The rules on requests for clarification and correction of an arbitral award have also been changed. According to the Law, the deadline for such requests is five days from the notification of the award; arbitrators then have 10 days to issue a new award. The 90-day period for requesting the annulment of an award starts counting from notification of the new award. However, parties often refer to arbitration rules of arbitral institutions which allow longer periods to request clarifications or corrections. It was then questionable whether these longer periods might have any influence on the period to request the setting aside of the award, and some held that the request for annulment would be time-barred if the legal deadline of five days for the request for clarification was not complied with. The amendments now put an end to this uncertainty and clarify that the parties may freely determine the deadline for requesting clarifications. As a consequence, such a determination shall not affect the deadline for a request to vacate the award. This is also the solution of the legal systems in Germany (Sections 1058 and 1054 of the ZPO) and France (Sections 1485 and 1486 of the French Code of Civil Procedure, relating to internal arbitration). Only the deadlines for the request of clarifications are quite different – one month in Germany and three months in France, if the parties did not agree on a different term.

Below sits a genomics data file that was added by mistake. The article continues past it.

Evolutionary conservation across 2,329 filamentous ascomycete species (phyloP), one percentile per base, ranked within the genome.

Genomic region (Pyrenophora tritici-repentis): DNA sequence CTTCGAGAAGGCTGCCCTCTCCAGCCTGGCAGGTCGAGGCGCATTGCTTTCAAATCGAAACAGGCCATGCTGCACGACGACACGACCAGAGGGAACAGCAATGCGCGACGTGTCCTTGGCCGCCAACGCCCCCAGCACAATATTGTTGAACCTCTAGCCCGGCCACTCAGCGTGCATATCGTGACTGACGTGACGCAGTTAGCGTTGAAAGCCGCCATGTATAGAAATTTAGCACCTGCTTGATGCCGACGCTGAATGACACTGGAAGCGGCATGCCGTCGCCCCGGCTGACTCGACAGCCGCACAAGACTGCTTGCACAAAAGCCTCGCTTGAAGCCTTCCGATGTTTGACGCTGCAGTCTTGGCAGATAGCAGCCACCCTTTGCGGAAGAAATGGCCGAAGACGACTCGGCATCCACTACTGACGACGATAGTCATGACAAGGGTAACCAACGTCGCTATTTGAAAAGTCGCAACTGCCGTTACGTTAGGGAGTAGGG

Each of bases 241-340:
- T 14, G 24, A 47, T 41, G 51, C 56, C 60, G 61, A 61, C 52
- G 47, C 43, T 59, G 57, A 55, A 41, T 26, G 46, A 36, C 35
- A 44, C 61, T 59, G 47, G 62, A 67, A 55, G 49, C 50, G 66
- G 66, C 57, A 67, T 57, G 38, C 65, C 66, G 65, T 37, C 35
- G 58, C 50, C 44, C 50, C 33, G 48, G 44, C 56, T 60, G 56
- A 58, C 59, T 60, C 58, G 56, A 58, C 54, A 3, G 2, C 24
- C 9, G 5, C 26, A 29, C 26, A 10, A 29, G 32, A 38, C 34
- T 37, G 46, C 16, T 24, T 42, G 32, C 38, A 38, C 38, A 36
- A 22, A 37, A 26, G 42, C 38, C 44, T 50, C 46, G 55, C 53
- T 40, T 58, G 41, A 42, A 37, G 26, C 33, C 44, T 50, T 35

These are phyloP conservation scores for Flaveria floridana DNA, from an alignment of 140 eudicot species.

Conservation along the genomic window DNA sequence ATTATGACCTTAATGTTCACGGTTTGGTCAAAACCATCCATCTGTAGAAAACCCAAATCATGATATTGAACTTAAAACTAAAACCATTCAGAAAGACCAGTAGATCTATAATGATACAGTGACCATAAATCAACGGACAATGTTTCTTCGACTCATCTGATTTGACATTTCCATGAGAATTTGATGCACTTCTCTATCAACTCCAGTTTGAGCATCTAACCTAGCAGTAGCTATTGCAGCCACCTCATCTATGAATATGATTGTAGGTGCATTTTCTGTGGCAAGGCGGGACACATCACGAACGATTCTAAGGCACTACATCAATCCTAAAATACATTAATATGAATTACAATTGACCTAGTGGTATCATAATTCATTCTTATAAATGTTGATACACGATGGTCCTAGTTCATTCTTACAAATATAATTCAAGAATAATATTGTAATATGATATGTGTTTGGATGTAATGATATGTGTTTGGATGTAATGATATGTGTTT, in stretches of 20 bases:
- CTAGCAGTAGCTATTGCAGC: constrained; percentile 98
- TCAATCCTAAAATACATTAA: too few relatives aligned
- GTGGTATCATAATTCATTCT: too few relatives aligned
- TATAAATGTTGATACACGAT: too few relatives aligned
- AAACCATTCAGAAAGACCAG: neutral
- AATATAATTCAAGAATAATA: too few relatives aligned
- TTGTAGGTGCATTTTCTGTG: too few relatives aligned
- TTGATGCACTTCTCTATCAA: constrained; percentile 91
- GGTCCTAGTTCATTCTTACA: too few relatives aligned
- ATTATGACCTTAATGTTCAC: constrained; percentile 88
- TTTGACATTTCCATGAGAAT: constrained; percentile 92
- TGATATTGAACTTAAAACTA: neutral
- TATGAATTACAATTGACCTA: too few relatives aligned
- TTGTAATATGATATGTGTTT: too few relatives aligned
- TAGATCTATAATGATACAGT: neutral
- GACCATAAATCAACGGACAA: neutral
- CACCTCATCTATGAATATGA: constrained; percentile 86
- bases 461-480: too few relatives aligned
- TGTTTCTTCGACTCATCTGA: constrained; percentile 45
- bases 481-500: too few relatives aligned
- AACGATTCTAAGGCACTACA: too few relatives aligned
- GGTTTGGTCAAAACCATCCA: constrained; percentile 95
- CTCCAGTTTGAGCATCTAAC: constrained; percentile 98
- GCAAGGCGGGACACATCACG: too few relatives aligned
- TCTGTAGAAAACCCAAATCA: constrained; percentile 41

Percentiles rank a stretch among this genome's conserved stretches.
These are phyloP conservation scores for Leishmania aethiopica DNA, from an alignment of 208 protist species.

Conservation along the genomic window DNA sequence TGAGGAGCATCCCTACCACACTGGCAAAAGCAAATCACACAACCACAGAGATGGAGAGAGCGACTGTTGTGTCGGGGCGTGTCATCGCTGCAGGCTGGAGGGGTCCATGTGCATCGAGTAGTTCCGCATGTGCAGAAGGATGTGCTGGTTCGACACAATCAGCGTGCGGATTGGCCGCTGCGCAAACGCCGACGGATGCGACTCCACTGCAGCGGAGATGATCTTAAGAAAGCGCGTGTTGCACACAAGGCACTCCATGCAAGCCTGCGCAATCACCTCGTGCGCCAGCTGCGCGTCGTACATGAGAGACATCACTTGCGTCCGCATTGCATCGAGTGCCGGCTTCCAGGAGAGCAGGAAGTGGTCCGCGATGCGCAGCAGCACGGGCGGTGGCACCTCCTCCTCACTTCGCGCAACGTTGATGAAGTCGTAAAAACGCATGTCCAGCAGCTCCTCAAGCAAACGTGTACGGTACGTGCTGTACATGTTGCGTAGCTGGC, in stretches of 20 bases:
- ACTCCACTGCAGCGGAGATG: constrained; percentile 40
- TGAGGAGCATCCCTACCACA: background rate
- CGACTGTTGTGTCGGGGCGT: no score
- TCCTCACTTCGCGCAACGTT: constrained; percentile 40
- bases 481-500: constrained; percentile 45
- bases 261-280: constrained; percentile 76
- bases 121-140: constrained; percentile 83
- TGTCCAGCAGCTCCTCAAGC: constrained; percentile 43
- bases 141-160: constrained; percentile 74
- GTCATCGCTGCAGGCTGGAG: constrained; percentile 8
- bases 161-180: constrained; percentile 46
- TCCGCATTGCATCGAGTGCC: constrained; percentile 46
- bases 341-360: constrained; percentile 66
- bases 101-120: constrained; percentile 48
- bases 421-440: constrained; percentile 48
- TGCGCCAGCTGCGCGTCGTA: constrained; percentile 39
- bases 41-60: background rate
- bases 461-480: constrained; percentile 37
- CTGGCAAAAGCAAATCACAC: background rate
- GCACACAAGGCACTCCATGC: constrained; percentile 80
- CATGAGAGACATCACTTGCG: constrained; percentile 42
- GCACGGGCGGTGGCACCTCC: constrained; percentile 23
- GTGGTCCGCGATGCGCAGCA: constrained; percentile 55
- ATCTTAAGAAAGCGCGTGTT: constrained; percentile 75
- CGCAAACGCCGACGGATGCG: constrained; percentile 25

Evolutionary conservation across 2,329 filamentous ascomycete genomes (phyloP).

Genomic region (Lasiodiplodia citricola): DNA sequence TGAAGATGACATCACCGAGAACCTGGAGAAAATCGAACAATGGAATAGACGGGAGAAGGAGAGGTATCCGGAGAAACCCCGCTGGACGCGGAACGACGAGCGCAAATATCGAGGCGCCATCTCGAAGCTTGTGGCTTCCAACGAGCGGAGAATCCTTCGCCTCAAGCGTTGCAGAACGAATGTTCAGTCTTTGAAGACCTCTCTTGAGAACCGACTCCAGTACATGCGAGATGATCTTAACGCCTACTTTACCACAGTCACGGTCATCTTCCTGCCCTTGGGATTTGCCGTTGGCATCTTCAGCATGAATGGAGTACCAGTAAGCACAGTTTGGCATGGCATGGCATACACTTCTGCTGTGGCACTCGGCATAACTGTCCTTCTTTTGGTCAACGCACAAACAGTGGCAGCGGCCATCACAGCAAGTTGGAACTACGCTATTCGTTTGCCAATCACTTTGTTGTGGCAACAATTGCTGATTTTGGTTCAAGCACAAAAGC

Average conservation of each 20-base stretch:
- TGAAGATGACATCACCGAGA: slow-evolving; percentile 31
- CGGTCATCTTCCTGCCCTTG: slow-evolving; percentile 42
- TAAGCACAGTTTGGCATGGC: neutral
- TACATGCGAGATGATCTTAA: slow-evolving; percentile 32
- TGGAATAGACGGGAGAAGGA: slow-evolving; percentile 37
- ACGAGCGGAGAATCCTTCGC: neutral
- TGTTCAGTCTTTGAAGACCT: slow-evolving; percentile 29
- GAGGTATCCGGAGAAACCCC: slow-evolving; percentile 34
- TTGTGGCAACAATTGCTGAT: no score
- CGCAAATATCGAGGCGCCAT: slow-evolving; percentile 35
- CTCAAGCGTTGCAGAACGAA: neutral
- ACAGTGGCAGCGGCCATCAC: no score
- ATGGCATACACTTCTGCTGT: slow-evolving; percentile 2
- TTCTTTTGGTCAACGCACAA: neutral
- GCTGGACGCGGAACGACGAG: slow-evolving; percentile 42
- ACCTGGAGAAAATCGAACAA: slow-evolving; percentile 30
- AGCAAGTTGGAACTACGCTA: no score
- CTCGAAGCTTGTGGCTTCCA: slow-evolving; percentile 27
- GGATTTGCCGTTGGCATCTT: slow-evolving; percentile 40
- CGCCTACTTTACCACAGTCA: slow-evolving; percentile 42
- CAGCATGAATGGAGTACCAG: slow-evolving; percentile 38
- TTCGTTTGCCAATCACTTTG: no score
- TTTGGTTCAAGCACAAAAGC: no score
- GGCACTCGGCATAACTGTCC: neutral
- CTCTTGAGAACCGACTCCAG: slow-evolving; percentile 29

The consequences of the challenge of an intra petita arbitral award have also been amended. If the decision does not decide all issues of the dispute, the Law used to say that the arbitral award should be annulled and the dispute would be referred back to the arbitral tribunal. With the amendment, such an award is no longer set aside, but the parties may request a supplementary award on the issues not yet decided. Nevertheless, the wording of the amendment does not allow a clear understanding of whether the arbitral tribunal or a state court is competent to render this supplementary award.

Some further changes refer to the point in time in which the statute of limitations is interrupted, the means of communication between arbitral tribunals and state courts (cartas arbitrais) and how to deal with incidental issues relating to non disposable rights in the course of arbitration proceedings.

All in all, the changes are positive and allow for more transparency in the conduct of arbitral proceedings. They should contribute to the further development of arbitration in Brazil.


Dr Mark C. Hilgard and Dr Roberto Figueiredo are partners, and Ana Elisa Bruder is a foreign associate, at Mayer Brown LLP. Dr Hilgard can be contacted on +49 69 7941 2271 or by email: Mr Figueiredo can be contacted on +55 11 2504 4234 or by email: Ms Bruder can be contacted on +49 69 7941 1778 or by email:

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Dr Mark C. Hilgard, Dr Roberto Figueiredo and Ana Elisa Bruder

Mayer Brown LLP